Gleaning Topics of Interest and Relevance to God's Called and True Saints

Expounding upon the Faith Once Delivered


The Harvest of Firstfruits

James’ Epistle refers to important aspects regarding the redemption experience, that we are ultimately to become “…a kind of firstfruits of His creatures”.
What does this mean as it involves Believers in this New Testament Era?

© Rich Traver 81520-1411     4-20-12    [ 205 ]

Those two harvests were known by two different names. The Holydays God gave to Israel reflected the annual grain harvests, and were known by the names: The Feast of Firstfruits (Ex. 23:16; Lev. 23:10 & 17) and the later Feast of Ingathering. (Ex. 34:22 & 23:16)

Mere Harvest Feasts?

But, were these only agricultural festivals, meant to celebrate the physical abundance they were given, or did the agricultural harvests correlate to what God is doing with respect to the redemption of mankind? This question lifts these observances from having only temporal application to having spiritual relevance. It is when we understand the meanings God placed in His physical Creation that we can better understand His Plan.

This study paper will focus on what we call the spring Holydays and the phenomenon of the Harvest of Firstfruits.

Where it All Began

The origins of the idea of ritualizing the physical field harvests have even more ancient roots than we might realize. In fact, it extends back to the times Israel was in bondage in Egypt. In Exodus chapter 12 verse 2, God tells Moses something quite unexpected and highly unusual in the overall affairs of men. He told Moses to change their calendar by which they had long marked annual seasons. For the previous 2500 years, from the time of Adam, humanity had considered the late summer to be the start of the new year, in that Creation had been in the fall.[1] From that point forward, the calendar they were to use for religious purposes was to begin in the spring (though the Old Testament doesn't use that term for the season as we do).[2] What HAD BEEN the first month was thereafter to be regarded as the seventh. The benchmark they were to use for determining the first month of each year was to be the pending ripeness of the barley, (the Abib) the Wave Sheaf Offering, which was to be offered as the first of their firstfruits. This offering was to mark the ceremonial beginning of their first annual harvest.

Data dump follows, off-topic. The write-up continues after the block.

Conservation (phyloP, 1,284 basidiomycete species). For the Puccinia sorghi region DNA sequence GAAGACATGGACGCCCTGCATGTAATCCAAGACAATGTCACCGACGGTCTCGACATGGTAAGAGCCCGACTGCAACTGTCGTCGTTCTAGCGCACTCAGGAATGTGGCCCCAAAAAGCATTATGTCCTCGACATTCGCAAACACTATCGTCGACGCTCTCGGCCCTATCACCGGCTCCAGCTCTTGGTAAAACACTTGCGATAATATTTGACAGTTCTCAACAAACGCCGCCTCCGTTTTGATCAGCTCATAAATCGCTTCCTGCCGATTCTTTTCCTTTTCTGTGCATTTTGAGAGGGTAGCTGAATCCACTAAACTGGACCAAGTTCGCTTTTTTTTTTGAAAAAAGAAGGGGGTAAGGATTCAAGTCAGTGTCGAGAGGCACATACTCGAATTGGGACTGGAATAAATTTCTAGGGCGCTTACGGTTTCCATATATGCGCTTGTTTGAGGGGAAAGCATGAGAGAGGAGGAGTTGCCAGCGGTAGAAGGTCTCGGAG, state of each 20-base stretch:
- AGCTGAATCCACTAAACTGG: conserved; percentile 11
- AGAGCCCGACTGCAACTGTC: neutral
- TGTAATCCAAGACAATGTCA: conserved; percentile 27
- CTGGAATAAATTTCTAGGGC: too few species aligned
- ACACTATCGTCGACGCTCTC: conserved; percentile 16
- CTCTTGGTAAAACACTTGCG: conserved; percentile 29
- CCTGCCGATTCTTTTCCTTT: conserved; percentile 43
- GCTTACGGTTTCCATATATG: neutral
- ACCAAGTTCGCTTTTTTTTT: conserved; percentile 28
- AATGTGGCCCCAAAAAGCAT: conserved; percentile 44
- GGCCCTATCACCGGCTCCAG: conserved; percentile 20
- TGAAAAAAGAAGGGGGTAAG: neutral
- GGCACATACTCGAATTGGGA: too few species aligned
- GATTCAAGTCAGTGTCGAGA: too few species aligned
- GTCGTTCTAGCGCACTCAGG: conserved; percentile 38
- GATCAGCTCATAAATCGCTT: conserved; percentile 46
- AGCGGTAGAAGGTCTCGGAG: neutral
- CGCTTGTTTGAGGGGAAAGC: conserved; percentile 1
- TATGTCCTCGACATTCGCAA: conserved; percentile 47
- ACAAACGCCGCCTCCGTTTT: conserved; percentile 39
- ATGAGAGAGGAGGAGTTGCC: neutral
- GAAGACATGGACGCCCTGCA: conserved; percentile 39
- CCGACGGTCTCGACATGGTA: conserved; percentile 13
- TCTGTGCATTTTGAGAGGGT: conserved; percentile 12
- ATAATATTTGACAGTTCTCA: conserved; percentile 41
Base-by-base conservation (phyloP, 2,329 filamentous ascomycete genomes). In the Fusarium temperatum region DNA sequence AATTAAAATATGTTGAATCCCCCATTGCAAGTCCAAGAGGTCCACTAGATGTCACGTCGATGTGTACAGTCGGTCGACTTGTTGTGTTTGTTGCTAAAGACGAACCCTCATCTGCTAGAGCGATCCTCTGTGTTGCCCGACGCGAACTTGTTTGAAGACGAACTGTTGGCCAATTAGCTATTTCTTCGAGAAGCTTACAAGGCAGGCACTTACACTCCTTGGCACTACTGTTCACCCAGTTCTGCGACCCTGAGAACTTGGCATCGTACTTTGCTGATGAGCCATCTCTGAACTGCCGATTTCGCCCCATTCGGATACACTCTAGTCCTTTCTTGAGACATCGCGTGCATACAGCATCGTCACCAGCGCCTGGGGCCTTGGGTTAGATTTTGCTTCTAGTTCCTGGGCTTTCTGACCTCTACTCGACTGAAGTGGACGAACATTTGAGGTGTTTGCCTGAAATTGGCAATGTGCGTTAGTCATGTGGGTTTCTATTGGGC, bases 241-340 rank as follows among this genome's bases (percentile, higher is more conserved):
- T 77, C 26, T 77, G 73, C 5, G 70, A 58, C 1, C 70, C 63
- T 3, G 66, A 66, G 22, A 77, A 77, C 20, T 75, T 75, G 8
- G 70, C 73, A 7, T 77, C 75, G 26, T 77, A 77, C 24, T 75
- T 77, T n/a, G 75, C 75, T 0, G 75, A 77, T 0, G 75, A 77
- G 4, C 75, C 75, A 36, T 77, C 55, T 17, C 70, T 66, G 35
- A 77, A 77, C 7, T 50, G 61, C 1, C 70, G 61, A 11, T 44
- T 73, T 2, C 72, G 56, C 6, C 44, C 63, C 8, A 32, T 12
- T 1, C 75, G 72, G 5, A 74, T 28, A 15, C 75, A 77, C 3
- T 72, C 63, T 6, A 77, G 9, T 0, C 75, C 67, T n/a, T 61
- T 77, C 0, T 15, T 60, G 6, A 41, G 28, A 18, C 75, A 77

The Fruit of Your Labors

What is particularly notable about the firstfruits harvest is that it had to be the yield of their own labors in the field. (Ex. 23:16) Grains obtained some other way (through trade or conquest) had no ceremonial acceptability. It was not business, it was to be personal. The first lesson about the first-fruits is that this harvest is emphatically personal!